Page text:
SOME WOMEN – Review by Jennifer Green

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In Some Women, Quen Wong — called Singapore’s first trans woman feature documentary maker — invites us into her life and narrates her journey from boy to woman. She interviews other trans women in conservative Singapore and delves into her own family’s reactions to her transition. It’s an engaging and congenial film, not least due to Wong’s erudite voiceover narration. Some Women has its west Canada premiere this week at the Vancouver International Women in Film Festival (VIWFF), which runs Tuesday through Saturday.

Some storytellers follow the motto, “Show, don’t tell.” Wong does both with Some Women. She shows us her family life and tells us in voiceover about the various steps that got her to where she is today. She peppers her speech with declarations of self-love like “I am worthy of love,” “This is who I am,” and “My identity is determined by the act of living.” She is very open about her feelings as a child that she was in the wrong body, her first loves, the complicated conversations with potential lovers – including her current partner – about her body, and the process of reassignment surgery and hormone therapy.

Wong also contextualizes her own transition within conservative Singaporean society, a place where her mother was advised by her own mother to marry a man who wouldn’t beat her, and where people used to come from all over the world to a transvestite haven called Bugis Street. Wong interviews former Bugis Street regulars, calling them “survivors” and “pioneers” who didn’t have other options in their day if they wanted to be their authentic selves. She interviews other trans women of various ages about their identities and sexualities, showing there’s no single trans experience.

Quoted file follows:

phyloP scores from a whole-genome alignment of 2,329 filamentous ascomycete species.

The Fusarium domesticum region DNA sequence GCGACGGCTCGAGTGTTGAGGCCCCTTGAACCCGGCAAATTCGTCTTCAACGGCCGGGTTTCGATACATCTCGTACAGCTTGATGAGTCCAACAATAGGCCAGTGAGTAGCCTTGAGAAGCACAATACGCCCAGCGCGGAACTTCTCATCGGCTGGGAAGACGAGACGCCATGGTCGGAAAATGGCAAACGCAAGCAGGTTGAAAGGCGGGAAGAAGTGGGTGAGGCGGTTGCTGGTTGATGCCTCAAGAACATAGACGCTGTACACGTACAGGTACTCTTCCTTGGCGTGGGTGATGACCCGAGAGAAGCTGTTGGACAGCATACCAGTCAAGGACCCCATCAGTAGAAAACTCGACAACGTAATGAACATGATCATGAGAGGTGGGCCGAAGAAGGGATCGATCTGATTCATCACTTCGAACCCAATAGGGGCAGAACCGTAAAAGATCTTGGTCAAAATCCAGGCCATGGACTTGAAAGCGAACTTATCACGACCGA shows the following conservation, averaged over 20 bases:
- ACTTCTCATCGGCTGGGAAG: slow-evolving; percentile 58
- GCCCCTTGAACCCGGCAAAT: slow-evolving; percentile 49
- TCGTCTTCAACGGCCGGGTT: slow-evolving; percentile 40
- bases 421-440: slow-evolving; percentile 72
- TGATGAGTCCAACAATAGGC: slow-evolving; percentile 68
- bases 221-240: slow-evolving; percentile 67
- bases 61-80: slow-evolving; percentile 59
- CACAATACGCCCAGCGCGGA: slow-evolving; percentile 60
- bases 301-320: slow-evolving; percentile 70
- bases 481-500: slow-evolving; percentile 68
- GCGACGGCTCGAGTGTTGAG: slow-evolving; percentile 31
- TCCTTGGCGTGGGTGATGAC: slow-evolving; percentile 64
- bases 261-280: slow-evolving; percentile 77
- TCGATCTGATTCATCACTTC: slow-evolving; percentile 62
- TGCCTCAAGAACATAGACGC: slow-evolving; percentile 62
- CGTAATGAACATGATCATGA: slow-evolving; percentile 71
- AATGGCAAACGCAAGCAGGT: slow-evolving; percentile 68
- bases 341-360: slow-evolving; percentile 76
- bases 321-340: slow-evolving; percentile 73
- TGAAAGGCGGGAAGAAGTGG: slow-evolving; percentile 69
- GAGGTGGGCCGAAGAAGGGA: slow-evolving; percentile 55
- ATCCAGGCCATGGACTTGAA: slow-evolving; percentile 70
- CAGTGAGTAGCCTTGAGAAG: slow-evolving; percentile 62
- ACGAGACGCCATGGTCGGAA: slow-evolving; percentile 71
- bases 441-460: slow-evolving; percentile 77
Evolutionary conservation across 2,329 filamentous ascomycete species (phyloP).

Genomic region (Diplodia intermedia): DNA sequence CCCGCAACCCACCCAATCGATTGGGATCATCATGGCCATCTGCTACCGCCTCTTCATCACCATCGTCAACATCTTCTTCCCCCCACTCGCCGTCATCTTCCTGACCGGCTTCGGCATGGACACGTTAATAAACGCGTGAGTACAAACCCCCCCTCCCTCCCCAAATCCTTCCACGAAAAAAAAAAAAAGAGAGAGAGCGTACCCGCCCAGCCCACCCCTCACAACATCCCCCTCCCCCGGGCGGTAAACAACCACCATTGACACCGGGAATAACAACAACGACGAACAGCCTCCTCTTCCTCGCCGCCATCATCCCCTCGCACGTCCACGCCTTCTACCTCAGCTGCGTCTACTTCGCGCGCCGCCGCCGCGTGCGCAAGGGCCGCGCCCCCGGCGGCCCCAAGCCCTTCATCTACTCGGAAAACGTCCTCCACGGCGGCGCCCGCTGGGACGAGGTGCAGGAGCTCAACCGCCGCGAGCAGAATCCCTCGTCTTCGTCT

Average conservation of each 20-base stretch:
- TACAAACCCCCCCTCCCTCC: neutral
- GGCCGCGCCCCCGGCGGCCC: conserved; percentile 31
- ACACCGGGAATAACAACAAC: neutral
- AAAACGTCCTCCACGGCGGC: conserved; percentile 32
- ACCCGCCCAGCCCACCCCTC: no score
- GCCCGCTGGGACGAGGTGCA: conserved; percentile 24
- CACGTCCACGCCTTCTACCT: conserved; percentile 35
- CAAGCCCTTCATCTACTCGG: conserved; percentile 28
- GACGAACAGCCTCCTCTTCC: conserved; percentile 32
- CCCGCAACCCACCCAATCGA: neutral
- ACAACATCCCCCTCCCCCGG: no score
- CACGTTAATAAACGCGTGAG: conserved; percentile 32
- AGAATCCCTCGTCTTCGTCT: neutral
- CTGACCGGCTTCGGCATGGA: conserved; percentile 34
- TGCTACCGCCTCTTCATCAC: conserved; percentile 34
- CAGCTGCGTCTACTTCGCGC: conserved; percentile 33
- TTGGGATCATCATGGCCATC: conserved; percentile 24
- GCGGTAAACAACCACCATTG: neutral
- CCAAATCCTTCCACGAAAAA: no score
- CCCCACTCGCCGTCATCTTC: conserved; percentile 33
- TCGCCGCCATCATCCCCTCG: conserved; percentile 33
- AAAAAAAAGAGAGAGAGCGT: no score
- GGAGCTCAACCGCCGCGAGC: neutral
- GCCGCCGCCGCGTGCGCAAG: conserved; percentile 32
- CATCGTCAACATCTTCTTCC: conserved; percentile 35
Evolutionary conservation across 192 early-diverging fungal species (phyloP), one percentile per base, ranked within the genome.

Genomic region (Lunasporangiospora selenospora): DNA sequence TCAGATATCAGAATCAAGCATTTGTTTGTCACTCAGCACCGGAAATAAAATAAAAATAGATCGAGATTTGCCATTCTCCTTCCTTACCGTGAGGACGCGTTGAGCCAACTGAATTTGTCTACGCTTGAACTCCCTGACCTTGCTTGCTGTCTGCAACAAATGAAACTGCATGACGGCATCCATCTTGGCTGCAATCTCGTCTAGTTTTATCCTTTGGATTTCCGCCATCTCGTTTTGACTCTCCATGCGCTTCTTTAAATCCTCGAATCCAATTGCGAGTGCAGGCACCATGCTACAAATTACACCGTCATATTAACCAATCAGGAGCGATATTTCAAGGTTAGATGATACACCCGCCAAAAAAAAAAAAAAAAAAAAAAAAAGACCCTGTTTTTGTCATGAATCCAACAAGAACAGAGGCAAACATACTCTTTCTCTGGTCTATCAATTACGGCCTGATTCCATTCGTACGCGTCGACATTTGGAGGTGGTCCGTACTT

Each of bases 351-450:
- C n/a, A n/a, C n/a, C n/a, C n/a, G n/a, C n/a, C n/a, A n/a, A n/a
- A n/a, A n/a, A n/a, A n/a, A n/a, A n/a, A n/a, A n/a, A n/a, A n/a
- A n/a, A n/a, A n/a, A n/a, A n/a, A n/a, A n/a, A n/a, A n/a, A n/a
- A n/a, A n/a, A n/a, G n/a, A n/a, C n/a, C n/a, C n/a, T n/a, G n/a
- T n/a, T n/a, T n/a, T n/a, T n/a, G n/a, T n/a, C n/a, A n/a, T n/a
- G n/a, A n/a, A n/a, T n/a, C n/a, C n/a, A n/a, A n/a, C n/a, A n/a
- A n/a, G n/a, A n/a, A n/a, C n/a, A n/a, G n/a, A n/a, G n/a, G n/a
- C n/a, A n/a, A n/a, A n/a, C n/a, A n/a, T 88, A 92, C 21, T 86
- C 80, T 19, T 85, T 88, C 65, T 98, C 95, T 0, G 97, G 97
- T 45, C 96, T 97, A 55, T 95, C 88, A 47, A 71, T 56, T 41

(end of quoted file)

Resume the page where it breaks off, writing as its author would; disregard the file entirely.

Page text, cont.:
Her family members are also protagonists. Her father admits how hard it was for him to accept his son becoming female, yet how grateful he is for the daughter he has today. Her soon-to-be husband nearly weeps looking at pictures of Wong as a teen boy, a revisiting of the past it took Wong decades to work up the courage to do. Candid scenes of the couple in bed together show a tender intimacy.

The film can sometimes feel overly didactic, the sound gets muffled at times and the cinematography doesn’t have any particular visual appeal. But Wong consistently comes across as authentic, earnest and thoughtful. Her individual story is universal in its own way. As she puts it, her identity “is determined by the act of living,” a truth for every person.

Some Women is one of 37 feature films from 14 countries competing in the main competition of this year’s VIWFF, which returns to an in-person format. The opening night film is Jules Koostachin’s Broken Angel, the story of an Indigenous woman and “seer” who escapes an abusive relationship with her teenage daughter. The closing night film is Stellar from director Darlene Naponse, starring Elle-Máijá Tailfeathers (Night Raiders).

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Jennifer Green

Jennifer Green is a regular contributor to Common Sense Media, The Hollywood Reporter, The Seattle Times and The San Francisco Chronicle. She was Screen International's correspondent in Spain for ten years. She launched the newspaper column and website Films from Afar to curate international films available for home streaming. She has served on film festival juries across Spain and North Africa and teaches journalism and film to university students.